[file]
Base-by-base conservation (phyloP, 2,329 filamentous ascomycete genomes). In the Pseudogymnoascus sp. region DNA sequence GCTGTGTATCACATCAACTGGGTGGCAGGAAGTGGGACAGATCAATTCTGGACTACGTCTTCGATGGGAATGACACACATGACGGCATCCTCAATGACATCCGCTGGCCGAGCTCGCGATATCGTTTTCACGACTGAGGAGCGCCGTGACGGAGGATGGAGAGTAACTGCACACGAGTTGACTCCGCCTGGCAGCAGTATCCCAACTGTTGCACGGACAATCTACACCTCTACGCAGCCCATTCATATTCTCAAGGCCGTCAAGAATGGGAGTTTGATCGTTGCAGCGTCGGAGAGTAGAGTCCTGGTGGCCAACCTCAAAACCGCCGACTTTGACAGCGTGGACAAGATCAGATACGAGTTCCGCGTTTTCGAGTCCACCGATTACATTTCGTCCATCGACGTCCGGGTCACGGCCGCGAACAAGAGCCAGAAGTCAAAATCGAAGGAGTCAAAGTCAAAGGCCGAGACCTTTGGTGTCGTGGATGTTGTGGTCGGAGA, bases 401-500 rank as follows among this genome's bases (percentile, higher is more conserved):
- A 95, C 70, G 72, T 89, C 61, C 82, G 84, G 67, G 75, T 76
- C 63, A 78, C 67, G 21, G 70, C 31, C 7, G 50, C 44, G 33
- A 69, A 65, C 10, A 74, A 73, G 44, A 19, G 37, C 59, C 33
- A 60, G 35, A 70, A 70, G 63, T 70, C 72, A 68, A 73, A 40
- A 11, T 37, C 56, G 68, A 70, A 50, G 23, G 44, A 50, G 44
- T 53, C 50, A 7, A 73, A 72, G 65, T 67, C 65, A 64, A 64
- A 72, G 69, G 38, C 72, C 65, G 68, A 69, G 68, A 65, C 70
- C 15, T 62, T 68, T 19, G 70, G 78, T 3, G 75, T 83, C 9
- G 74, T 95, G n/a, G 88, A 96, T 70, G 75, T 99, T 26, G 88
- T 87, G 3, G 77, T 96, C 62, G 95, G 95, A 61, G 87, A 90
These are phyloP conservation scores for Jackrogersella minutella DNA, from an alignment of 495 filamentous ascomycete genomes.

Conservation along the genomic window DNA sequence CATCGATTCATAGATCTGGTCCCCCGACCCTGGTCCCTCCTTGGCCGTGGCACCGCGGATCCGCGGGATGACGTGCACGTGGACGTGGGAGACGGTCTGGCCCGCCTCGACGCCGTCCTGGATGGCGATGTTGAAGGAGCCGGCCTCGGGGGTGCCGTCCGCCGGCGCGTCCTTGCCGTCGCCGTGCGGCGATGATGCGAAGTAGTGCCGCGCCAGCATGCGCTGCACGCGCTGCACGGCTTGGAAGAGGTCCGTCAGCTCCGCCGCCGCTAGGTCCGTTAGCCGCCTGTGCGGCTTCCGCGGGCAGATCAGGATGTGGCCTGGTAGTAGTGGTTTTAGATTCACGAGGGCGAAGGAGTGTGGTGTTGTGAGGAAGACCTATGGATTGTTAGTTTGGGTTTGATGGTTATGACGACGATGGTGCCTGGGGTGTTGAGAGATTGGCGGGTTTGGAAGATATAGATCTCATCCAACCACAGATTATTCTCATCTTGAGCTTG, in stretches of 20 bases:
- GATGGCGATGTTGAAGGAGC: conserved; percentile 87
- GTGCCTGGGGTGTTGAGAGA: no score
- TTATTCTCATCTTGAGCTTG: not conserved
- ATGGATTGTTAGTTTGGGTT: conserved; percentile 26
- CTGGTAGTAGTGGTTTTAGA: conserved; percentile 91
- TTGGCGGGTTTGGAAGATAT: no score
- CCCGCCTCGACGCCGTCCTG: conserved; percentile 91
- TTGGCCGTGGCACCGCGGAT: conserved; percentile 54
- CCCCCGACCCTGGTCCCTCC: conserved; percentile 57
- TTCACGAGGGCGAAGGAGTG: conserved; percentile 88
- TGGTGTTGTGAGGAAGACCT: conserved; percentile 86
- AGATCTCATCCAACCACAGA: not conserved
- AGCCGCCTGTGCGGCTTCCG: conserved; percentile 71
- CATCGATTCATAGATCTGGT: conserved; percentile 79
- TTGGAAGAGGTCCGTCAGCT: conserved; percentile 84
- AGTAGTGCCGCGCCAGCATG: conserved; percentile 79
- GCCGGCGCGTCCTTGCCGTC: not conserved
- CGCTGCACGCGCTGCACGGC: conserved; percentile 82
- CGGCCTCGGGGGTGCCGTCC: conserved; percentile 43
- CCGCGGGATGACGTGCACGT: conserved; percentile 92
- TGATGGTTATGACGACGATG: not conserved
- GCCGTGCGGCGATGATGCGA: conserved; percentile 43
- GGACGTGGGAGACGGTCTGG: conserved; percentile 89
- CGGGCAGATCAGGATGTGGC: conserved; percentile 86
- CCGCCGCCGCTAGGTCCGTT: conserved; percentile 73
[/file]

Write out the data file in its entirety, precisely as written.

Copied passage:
Base-by-base conservation (phyloP, 2,329 filamentous ascomycete genomes). In the Pseudogymnoascus sp. region DNA sequence GCTGTGTATCACATCAACTGGGTGGCAGGAAGTGGGACAGATCAATTCTGGACTACGTCTTCGATGGGAATGACACACATGACGGCATCCTCAATGACATCCGCTGGCCGAGCTCGCGATATCGTTTTCACGACTGAGGAGCGCCGTGACGGAGGATGGAGAGTAACTGCACACGAGTTGACTCCGCCTGGCAGCAGTATCCCAACTGTTGCACGGACAATCTACACCTCTACGCAGCCCATTCATATTCTCAAGGCCGTCAAGAATGGGAGTTTGATCGTTGCAGCGTCGGAGAGTAGAGTCCTGGTGGCCAACCTCAAAACCGCCGACTTTGACAGCGTGGACAAGATCAGATACGAGTTCCGCGTTTTCGAGTCCACCGATTACATTTCGTCCATCGACGTCCGGGTCACGGCCGCGAACAAGAGCCAGAAGTCAAAATCGAAGGAGTCAAAGTCAAAGGCCGAGACCTTTGGTGTCGTGGATGTTGTGGTCGGAGA, bases 401-500 rank as follows among this genome's bases (percentile, higher is more conserved):
- A 95, C 70, G 72, T 89, C 61, C 82, G 84, G 67, G 75, T 76
- C 63, A 78, C 67, G 21, G 70, C 31, C 7, G 50, C 44, G 33
- A 69, A 65, C 10, A 74, A 73, G 44, A 19, G 37, C 59, C 33
- A 60, G 35, A 70, A 70, G 63, T 70, C 72, A 68, A 73, A 40
- A 11, T 37, C 56, G 68, A 70, A 50, G 23, G 44, A 50, G 44
- T 53, C 50, A 7, A 73, A 72, G 65, T 67, C 65, A 64, A 64
- A 72, G 69, G 38, C 72, C 65, G 68, A 69, G 68, A 65, C 70
- C 15, T 62, T 68, T 19, G 70, G 78, T 3, G 75, T 83, C 9
- G 74, T 95, G n/a, G 88, A 96, T 70, G 75, T 99, T 26, G 88
- T 87, G 3, G 77, T 96, C 62, G 95, G 95, A 61, G 87, A 90
These are phyloP conservation scores for Jackrogersella minutella DNA, from an alignment of 495 filamentous ascomycete genomes.

Conservation along the genomic window DNA sequence CATCGATTCATAGATCTGGTCCCCCGACCCTGGTCCCTCCTTGGCCGTGGCACCGCGGATCCGCGGGATGACGTGCACGTGGACGTGGGAGACGGTCTGGCCCGCCTCGACGCCGTCCTGGATGGCGATGTTGAAGGAGCCGGCCTCGGGGGTGCCGTCCGCCGGCGCGTCCTTGCCGTCGCCGTGCGGCGATGATGCGAAGTAGTGCCGCGCCAGCATGCGCTGCACGCGCTGCACGGCTTGGAAGAGGTCCGTCAGCTCCGCCGCCGCTAGGTCCGTTAGCCGCCTGTGCGGCTTCCGCGGGCAGATCAGGATGTGGCCTGGTAGTAGTGGTTTTAGATTCACGAGGGCGAAGGAGTGTGGTGTTGTGAGGAAGACCTATGGATTGTTAGTTTGGGTTTGATGGTTATGACGACGATGGTGCCTGGGGTGTTGAGAGATTGGCGGGTTTGGAAGATATAGATCTCATCCAACCACAGATTATTCTCATCTTGAGCTTG, in stretches of 20 bases:
- GATGGCGATGTTGAAGGAGC: conserved; percentile 87
- GTGCCTGGGGTGTTGAGAGA: no score
- TTATTCTCATCTTGAGCTTG: not conserved
- ATGGATTGTTAGTTTGGGTT: conserved; percentile 26
- CTGGTAGTAGTGGTTTTAGA: conserved; percentile 91
- TTGGCGGGTTTGGAAGATAT: no score
- CCCGCCTCGACGCCGTCCTG: conserved; percentile 91
- TTGGCCGTGGCACCGCGGAT: conserved; percentile 54
- CCCCCGACCCTGGTCCCTCC: conserved; percentile 57
- TTCACGAGGGCGAAGGAGTG: conserved; percentile 88
- TGGTGTTGTGAGGAAGACCT: conserved; percentile 86
- AGATCTCATCCAACCACAGA: not conserved
- AGCCGCCTGTGCGGCTTCCG: conserved; percentile 71
- CATCGATTCATAGATCTGGT: conserved; percentile 79
- TTGGAAGAGGTCCGTCAGCT: conserved; percentile 84
- AGTAGTGCCGCGCCAGCATG: conserved; percentile 79
- GCCGGCGCGTCCTTGCCGTC: not conserved
- CGCTGCACGCGCTGCACGGC: conserved; percentile 82
- CGGCCTCGGGGGTGCCGTCC: conserved; percentile 43
- CCGCGGGATGACGTGCACGT: conserved; percentile 92
- TGATGGTTATGACGACGATG: not conserved
- GCCGTGCGGCGATGATGCGA: conserved; percentile 43
- GGACGTGGGAGACGGTCTGG: conserved; percentile 89
- CGGGCAGATCAGGATGTGGC: conserved; percentile 86
- CCGCCGCCGCTAGGTCCGTT: conserved; percentile 73